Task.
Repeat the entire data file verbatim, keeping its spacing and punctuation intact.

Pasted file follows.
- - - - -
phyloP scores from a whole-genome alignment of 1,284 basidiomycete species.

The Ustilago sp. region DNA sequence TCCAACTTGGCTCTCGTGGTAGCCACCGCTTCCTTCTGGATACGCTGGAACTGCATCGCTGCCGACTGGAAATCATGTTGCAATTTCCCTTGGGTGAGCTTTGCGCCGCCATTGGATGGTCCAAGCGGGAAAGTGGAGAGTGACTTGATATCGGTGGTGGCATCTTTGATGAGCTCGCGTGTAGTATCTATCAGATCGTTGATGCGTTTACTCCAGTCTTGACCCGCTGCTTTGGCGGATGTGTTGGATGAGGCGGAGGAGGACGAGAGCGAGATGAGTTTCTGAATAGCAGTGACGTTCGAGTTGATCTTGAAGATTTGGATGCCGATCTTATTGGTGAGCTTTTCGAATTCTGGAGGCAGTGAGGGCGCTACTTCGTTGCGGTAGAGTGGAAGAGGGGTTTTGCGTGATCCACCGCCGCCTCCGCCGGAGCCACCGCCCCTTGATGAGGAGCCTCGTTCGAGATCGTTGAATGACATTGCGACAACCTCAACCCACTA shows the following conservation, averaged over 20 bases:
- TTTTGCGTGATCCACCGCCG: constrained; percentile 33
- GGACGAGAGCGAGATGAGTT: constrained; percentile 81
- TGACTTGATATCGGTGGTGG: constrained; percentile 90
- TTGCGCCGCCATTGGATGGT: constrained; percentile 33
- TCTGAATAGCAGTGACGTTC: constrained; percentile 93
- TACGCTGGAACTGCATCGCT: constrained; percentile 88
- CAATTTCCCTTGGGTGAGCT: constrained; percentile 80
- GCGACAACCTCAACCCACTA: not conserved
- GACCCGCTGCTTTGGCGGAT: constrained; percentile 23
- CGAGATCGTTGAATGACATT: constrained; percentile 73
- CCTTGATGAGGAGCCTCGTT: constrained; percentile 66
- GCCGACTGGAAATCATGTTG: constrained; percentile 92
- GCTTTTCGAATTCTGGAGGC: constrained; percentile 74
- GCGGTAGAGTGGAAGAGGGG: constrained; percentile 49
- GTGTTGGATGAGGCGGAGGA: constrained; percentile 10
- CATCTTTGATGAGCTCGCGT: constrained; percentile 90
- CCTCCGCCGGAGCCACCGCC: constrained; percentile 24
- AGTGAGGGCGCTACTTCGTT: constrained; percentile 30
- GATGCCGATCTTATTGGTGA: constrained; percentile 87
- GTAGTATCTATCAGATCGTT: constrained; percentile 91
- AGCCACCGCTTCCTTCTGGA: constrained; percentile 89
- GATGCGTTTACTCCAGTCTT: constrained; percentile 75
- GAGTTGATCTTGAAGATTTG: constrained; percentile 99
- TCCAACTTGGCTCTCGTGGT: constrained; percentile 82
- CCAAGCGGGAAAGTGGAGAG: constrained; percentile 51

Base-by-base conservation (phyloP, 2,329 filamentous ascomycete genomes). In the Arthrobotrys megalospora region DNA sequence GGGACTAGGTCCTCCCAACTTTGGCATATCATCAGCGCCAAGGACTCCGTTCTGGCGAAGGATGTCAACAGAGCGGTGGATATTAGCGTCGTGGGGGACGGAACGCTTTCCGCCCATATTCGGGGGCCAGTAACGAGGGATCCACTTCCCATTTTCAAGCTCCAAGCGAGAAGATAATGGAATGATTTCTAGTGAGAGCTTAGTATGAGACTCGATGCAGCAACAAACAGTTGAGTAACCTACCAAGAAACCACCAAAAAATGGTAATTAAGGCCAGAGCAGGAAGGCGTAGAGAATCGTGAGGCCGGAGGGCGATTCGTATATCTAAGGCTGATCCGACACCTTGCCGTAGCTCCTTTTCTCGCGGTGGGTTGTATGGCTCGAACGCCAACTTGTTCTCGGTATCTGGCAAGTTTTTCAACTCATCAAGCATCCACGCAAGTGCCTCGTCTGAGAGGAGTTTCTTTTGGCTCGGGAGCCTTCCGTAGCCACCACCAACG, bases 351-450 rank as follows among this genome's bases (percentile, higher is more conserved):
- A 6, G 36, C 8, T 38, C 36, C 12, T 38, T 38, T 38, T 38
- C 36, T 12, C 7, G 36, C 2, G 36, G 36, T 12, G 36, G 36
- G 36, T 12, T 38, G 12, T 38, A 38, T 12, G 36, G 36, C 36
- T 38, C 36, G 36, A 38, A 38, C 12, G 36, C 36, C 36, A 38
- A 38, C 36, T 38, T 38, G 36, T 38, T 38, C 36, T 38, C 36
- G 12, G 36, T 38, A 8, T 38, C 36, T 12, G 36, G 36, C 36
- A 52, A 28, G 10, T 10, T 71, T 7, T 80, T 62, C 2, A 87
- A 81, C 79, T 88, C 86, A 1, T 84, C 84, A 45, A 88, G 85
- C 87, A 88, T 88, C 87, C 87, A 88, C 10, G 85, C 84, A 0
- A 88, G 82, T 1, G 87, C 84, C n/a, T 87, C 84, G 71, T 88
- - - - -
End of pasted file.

phyloP scores from a whole-genome alignment of 1,284 basidiomycete species.

The Ustilago sp. region DNA sequence TCCAACTTGGCTCTCGTGGTAGCCACCGCTTCCTTCTGGATACGCTGGAACTGCATCGCTGCCGACTGGAAATCATGTTGCAATTTCCCTTGGGTGAGCTTTGCGCCGCCATTGGATGGTCCAAGCGGGAAAGTGGAGAGTGACTTGATATCGGTGGTGGCATCTTTGATGAGCTCGCGTGTAGTATCTATCAGATCGTTGATGCGTTTACTCCAGTCTTGACCCGCTGCTTTGGCGGATGTGTTGGATGAGGCGGAGGAGGACGAGAGCGAGATGAGTTTCTGAATAGCAGTGACGTTCGAGTTGATCTTGAAGATTTGGATGCCGATCTTATTGGTGAGCTTTTCGAATTCTGGAGGCAGTGAGGGCGCTACTTCGTTGCGGTAGAGTGGAAGAGGGGTTTTGCGTGATCCACCGCCGCCTCCGCCGGAGCCACCGCCCCTTGATGAGGAGCCTCGTTCGAGATCGTTGAATGACATTGCGACAACCTCAACCCACTA shows the following conservation, averaged over 20 bases:
- TTTTGCGTGATCCACCGCCG: constrained; percentile 33
- GGACGAGAGCGAGATGAGTT: constrained; percentile 81
- TGACTTGATATCGGTGGTGG: constrained; percentile 90
- TTGCGCCGCCATTGGATGGT: constrained; percentile 33
- TCTGAATAGCAGTGACGTTC: constrained; percentile 93
- TACGCTGGAACTGCATCGCT: constrained; percentile 88
- CAATTTCCCTTGGGTGAGCT: constrained; percentile 80
- GCGACAACCTCAACCCACTA: not conserved
- GACCCGCTGCTTTGGCGGAT: constrained; percentile 23
- CGAGATCGTTGAATGACATT: constrained; percentile 73
- CCTTGATGAGGAGCCTCGTT: constrained; percentile 66
- GCCGACTGGAAATCATGTTG: constrained; percentile 92
- GCTTTTCGAATTCTGGAGGC: constrained; percentile 74
- GCGGTAGAGTGGAAGAGGGG: constrained; percentile 49
- GTGTTGGATGAGGCGGAGGA: constrained; percentile 10
- CATCTTTGATGAGCTCGCGT: constrained; percentile 90
- CCTCCGCCGGAGCCACCGCC: constrained; percentile 24
- AGTGAGGGCGCTACTTCGTT: constrained; percentile 30
- GATGCCGATCTTATTGGTGA: constrained; percentile 87
- GTAGTATCTATCAGATCGTT: constrained; percentile 91
- AGCCACCGCTTCCTTCTGGA: constrained; percentile 89
- GATGCGTTTACTCCAGTCTT: constrained; percentile 75
- GAGTTGATCTTGAAGATTTG: constrained; percentile 99
- TCCAACTTGGCTCTCGTGGT: constrained; percentile 82
- CCAAGCGGGAAAGTGGAGAG: constrained; percentile 51

Base-by-base conservation (phyloP, 2,329 filamentous ascomycete genomes). In the Arthrobotrys megalospora region DNA sequence GGGACTAGGTCCTCCCAACTTTGGCATATCATCAGCGCCAAGGACTCCGTTCTGGCGAAGGATGTCAACAGAGCGGTGGATATTAGCGTCGTGGGGGACGGAACGCTTTCCGCCCATATTCGGGGGCCAGTAACGAGGGATCCACTTCCCATTTTCAAGCTCCAAGCGAGAAGATAATGGAATGATTTCTAGTGAGAGCTTAGTATGAGACTCGATGCAGCAACAAACAGTTGAGTAACCTACCAAGAAACCACCAAAAAATGGTAATTAAGGCCAGAGCAGGAAGGCGTAGAGAATCGTGAGGCCGGAGGGCGATTCGTATATCTAAGGCTGATCCGACACCTTGCCGTAGCTCCTTTTCTCGCGGTGGGTTGTATGGCTCGAACGCCAACTTGTTCTCGGTATCTGGCAAGTTTTTCAACTCATCAAGCATCCACGCAAGTGCCTCGTCTGAGAGGAGTTTCTTTTGGCTCGGGAGCCTTCCGTAGCCACCACCAACG, bases 351-450 rank as follows among this genome's bases (percentile, higher is more conserved):
- A 6, G 36, C 8, T 38, C 36, C 12, T 38, T 38, T 38, T 38
- C 36, T 12, C 7, G 36, C 2, G 36, G 36, T 12, G 36, G 36
- G 36, T 12, T 38, G 12, T 38, A 38, T 12, G 36, G 36, C 36
- T 38, C 36, G 36, A 38, A 38, C 12, G 36, C 36, C 36, A 38
- A 38, C 36, T 38, T 38, G 36, T 38, T 38, C 36, T 38, C 36
- G 12, G 36, T 38, A 8, T 38, C 36, T 12, G 36, G 36, C 36
- A 52, A 28, G 10, T 10, T 71, T 7, T 80, T 62, C 2, A 87
- A 81, C 79, T 88, C 86, A 1, T 84, C 84, A 45, A 88, G 85
- C 87, A 88, T 88, C 87, C 87, A 88, C 10, G 85, C 84, A 0
- A 88, G 82, T 1, G 87, C 84, C n/a, T 87, C 84, G 71, T 88